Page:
SmallBusiness.jpgThe Absa small and medium enterprises (SME) index rose to its highest level in four years in Q2 2013, with employer numbers increasing 6% year-on-year, or 1.5% over the quarter.

The index rose to 96.1 points during the quarter, up 7.3% from its low-point in April 2010, but still lagging the high of 101.4 points in Q1 2009.

The index provides a snap-shot of the state of SME business in South Africa and currently indicates a growth in small business development.

Importantly, the index has shown two consecutive quarters of growth in the number of employers, which is a positive sign of continuing entrepreneurial activity in SA’s economy, says Sisa Ntshona, Absa’s Head of Enterprise Development for Business Banking.

MikeSchussler.jpgHowever, this positive trend is somewhat unexpected, given the low annualised GDP growth of 3%, says Economists.co.za chief economist Mike Schüssler, who compiles the index in partnership with Absa.

“It does seem that entrepreneurial activity is continuing and small firms are at least still being formed, despite a sluggish growth environment. Much of the growth seems to be driven by smaller companies, as the average number of employees remained steady at 11.5 people per firm (excluding self-employed).”

The Absa SME index showed there were 737 000 employers in South Africa during Q2 2013. “The weaker rand could be a contributing factor, leading to the establishment of more firms who are now in a better position to produce goods more cheaply.”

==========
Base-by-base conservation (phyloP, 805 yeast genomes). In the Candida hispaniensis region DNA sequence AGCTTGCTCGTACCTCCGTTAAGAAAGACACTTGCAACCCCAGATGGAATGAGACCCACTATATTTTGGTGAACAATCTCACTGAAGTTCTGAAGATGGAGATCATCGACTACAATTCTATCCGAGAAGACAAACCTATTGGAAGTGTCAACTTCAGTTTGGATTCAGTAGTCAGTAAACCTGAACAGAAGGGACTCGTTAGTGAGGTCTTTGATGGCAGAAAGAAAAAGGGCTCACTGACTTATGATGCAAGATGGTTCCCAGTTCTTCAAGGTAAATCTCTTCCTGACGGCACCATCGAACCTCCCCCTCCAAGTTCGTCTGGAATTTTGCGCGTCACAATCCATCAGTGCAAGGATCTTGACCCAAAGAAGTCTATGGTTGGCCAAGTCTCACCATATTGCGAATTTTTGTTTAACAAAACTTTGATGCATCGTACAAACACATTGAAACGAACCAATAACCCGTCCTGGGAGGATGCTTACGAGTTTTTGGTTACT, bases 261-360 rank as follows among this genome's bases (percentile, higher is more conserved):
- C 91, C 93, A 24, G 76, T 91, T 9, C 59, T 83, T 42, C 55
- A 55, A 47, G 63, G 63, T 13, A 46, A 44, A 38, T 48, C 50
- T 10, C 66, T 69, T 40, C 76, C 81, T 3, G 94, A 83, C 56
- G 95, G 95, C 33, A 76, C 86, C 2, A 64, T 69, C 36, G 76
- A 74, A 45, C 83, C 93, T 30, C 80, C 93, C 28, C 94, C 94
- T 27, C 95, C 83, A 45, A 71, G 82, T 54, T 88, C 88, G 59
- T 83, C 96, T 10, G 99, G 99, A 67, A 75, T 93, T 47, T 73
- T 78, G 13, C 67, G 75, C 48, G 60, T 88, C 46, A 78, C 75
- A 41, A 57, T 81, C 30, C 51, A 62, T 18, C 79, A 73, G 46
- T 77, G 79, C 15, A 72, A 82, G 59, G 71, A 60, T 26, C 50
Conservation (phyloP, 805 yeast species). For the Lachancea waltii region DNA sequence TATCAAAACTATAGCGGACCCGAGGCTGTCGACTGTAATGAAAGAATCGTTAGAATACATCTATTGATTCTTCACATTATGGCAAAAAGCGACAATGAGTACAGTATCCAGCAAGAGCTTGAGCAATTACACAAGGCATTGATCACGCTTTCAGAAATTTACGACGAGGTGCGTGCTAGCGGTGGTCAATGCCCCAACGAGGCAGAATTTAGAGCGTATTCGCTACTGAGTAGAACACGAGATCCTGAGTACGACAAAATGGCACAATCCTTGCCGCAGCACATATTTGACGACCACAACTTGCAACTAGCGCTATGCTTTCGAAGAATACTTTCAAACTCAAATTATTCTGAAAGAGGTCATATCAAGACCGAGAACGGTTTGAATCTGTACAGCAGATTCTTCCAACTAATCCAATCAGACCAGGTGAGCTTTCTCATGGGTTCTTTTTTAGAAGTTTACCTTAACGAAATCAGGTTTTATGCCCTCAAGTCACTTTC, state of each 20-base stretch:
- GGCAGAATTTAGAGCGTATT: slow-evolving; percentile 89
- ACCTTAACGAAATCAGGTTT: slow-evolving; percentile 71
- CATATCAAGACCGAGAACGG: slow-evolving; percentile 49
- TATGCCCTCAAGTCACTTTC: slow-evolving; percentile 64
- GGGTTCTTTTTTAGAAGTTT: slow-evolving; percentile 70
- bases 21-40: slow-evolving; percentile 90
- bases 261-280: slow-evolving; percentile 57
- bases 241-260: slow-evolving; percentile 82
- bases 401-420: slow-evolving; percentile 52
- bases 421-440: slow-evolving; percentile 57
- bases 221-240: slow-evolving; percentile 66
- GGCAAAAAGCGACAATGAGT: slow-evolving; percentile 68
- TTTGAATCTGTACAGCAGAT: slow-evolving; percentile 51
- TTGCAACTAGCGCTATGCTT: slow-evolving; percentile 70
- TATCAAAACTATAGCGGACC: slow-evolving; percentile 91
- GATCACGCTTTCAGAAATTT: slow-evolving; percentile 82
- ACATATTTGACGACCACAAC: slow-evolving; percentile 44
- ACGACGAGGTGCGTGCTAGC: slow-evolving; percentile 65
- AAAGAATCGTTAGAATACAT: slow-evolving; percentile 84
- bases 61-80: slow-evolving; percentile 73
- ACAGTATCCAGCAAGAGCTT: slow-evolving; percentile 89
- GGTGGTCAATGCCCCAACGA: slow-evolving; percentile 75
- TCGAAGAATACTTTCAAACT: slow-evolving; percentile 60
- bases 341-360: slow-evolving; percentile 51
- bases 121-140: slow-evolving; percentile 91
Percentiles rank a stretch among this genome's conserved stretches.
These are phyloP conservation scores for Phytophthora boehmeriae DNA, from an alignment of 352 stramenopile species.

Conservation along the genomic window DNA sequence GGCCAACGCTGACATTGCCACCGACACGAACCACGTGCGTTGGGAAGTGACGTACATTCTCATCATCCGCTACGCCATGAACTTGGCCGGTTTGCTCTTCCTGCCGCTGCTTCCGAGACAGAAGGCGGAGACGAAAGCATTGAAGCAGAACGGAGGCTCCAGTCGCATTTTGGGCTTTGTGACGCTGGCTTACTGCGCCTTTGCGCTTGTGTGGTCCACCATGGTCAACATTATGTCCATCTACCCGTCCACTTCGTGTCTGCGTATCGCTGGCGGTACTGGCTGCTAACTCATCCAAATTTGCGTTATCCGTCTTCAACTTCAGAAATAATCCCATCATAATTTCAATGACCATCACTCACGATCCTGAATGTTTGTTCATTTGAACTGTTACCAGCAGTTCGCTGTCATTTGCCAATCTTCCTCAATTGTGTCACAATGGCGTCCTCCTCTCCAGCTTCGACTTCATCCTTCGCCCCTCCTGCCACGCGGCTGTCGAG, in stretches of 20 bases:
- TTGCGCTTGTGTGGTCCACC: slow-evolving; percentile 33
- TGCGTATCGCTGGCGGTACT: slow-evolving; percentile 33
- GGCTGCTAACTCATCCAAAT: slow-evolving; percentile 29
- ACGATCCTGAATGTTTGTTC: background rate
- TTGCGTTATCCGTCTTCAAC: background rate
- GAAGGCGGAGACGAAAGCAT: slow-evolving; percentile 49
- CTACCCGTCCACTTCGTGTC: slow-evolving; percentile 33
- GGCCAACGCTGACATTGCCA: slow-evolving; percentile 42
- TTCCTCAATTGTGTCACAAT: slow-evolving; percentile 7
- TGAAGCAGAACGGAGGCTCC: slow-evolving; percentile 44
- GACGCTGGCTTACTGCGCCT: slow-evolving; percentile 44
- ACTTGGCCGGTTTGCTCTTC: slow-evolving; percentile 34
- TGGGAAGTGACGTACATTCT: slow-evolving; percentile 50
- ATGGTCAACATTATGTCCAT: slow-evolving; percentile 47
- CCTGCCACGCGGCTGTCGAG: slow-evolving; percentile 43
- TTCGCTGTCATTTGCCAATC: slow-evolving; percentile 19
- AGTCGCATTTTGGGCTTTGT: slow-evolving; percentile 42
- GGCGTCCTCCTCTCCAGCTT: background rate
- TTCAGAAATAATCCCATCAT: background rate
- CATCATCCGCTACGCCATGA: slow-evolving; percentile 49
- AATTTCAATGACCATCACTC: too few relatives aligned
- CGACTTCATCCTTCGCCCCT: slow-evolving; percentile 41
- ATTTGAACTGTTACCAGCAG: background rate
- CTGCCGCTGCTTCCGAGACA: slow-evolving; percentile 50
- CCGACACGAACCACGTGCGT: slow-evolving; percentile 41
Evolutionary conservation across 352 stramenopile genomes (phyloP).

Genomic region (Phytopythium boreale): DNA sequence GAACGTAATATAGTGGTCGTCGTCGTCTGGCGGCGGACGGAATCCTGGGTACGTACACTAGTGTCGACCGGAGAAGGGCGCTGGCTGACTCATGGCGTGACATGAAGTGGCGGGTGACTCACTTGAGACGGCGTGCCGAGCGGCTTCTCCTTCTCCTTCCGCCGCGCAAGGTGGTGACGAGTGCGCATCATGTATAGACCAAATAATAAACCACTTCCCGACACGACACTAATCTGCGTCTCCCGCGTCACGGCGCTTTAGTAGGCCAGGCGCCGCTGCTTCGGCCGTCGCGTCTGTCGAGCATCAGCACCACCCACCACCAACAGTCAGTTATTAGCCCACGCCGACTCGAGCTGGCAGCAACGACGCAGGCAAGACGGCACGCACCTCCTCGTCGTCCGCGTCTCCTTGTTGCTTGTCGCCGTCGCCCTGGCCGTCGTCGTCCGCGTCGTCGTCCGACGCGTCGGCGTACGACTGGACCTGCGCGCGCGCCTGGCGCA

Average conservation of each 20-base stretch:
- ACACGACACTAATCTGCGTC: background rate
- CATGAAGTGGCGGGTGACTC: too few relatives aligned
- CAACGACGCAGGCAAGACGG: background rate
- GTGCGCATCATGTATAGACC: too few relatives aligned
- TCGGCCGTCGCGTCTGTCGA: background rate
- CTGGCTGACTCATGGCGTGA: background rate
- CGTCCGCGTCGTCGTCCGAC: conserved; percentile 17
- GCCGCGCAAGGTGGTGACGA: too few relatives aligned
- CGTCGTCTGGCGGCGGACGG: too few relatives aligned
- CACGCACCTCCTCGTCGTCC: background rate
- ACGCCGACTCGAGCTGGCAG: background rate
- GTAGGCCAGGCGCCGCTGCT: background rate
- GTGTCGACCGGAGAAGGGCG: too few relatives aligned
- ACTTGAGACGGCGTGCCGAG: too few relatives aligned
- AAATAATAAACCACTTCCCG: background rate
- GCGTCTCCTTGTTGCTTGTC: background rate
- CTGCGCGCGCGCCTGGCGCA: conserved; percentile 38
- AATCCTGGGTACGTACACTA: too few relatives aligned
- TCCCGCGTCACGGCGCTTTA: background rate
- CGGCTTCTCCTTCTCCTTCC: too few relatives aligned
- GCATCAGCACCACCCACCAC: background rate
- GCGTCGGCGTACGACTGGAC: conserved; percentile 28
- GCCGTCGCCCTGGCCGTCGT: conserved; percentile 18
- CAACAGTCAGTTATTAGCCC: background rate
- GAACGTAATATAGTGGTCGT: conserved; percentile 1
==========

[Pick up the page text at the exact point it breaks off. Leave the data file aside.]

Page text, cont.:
Self-employment declined slightly from the four-year high of Q1 2013, with an estimated 1.25-million self-employed business people in the country in Q2 2013. “Micro businesses are benefitting from the growth that the economy is slowly generating,” says Schüssler. However self-employment has risen by 4.5% since its lowest point in Q2 2010, showing that most of the negative effects of the recession have abated.

The Absa SME index reviewed the number of women entrepreneurs and examined the latest trends in female employment. Women account for 45% of all people in employment in South Africa, while 36% of all entrepreneurs are women.

“In South Africa women show more resilience when it comes to entrepreneurship as many start from a very small base without much in the form of capital,” says Ntshona, adding that 46% of all the self-employed entrepreneurs in South Africa are women.

Ntshona adds that poverty and unemployment are the leading challenges facing youth today, who make up half of the 25% of unemployed people in the country, and the development of women as entrepreneurs can help to tackle this challenge.

For more on the SME Index click here.